“The law relating to a joint Hindu family governed by the Mitakshara law has undergone unprecedented changes. The said changes have been brought forward to address the growing need to merit equal treatment to the nearest female relatives, namely daughters,” the bench said.
It added that the law was amended to give daughters equal status to sons’ in property matters. “These changes have been sought... on the touchstone of equality, thus seeking to remove the perceived disability and prejudice to which a daughter was subjected,” the bench said.
The court passed the order on a plea filed by two sisters seeking share in their late father’s property. Their brothers had refused to give them their share, forcing them to take legal recourse in 2002. The trial court dismissed their plea in 2007 and said they were not entitled to any share as they were born before 2005. Their appeal was rejected by the high court and they finally approached the apex court.
Agreeing with their plea, the SC set aside the HC order and said the year of birth was not a criterion to decide whether a woman was covered under the amended law.
“...This amendment now confers upon the daughter of the coparcener as well the status of coparcener in her own right in the same manner as the son and gives same rights and liabilities in the coparcener properties...,” the bench said.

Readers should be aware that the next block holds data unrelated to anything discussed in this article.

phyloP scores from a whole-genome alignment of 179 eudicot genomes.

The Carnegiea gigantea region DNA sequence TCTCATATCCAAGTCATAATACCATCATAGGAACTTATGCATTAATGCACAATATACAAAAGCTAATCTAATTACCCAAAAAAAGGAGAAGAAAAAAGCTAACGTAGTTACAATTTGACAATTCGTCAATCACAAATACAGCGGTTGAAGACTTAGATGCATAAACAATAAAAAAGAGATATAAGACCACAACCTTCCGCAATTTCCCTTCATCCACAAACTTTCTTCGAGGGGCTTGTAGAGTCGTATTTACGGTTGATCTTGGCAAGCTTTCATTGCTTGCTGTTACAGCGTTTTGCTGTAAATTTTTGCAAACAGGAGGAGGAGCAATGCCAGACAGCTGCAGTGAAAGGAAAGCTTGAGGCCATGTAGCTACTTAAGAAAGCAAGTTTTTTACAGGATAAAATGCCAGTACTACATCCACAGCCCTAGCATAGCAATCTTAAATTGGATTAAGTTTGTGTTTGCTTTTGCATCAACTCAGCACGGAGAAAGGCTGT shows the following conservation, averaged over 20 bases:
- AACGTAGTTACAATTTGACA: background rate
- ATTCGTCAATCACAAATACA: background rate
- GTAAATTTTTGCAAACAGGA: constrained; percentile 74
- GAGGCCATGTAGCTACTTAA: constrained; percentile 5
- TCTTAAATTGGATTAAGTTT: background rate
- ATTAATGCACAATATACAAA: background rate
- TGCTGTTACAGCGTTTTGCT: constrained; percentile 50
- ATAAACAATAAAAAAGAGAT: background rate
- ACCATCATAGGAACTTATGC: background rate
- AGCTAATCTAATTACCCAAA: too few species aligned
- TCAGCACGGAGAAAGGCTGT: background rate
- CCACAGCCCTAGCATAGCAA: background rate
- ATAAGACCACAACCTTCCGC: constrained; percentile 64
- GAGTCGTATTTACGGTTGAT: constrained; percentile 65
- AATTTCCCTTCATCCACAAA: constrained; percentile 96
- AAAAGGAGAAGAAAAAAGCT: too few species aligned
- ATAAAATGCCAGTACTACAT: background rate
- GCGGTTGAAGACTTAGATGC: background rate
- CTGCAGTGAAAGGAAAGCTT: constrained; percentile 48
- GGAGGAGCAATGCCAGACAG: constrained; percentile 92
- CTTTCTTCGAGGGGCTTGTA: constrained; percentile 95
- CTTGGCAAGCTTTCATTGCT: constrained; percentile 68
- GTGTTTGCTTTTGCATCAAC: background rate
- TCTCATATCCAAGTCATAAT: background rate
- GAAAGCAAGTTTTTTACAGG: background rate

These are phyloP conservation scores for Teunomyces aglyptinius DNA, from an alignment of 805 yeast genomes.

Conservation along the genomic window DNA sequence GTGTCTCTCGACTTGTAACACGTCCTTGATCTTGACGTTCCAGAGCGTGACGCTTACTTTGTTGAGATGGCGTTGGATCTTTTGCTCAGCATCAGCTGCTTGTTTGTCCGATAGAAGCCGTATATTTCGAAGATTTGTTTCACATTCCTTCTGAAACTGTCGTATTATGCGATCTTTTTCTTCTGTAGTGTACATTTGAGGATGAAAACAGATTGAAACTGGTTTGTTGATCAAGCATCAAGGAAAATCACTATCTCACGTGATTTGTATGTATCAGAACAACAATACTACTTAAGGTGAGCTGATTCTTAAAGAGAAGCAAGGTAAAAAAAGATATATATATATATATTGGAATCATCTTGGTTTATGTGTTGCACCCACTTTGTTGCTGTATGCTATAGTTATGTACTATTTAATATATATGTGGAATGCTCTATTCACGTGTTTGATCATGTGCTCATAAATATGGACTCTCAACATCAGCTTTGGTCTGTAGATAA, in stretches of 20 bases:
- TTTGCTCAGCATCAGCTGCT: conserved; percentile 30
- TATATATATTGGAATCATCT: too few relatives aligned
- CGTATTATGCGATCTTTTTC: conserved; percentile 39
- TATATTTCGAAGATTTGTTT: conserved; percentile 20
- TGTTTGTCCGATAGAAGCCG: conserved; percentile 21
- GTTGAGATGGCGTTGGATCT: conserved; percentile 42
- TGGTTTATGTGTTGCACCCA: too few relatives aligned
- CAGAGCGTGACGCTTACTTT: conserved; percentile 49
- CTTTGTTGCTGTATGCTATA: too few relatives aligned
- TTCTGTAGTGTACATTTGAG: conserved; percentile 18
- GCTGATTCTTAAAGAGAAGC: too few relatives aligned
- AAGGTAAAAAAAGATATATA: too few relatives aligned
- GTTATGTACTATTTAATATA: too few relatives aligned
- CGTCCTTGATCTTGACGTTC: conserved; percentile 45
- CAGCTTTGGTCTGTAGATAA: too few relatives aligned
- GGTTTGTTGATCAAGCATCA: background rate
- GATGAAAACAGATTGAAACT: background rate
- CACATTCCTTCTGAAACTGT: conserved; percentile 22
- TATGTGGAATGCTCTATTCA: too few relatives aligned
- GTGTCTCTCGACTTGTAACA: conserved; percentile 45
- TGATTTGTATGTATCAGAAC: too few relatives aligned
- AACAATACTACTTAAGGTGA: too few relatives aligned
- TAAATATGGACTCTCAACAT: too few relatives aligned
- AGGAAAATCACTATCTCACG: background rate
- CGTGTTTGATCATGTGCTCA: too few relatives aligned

SC verdict 2020: equal rights for daughters
Putting the last nail on male primacy in division of Hindu ancestral property, the Supreme Court in a landmark judgment cleared the legal cobwebs to declare daughters will have inheritance rights equal to those of sons from properties of fathers, grandfathers and great-grandfathers right from the codification of the law in 1956.
A bench of Justices Arun Mishra, S Abdul Nazeer and M R Shah ironed out the confusion arising from the apex court’s conflicting interpretations of the amended Section 6 of Hindu Succession Act (HSA), which came into force from September 9, 2005.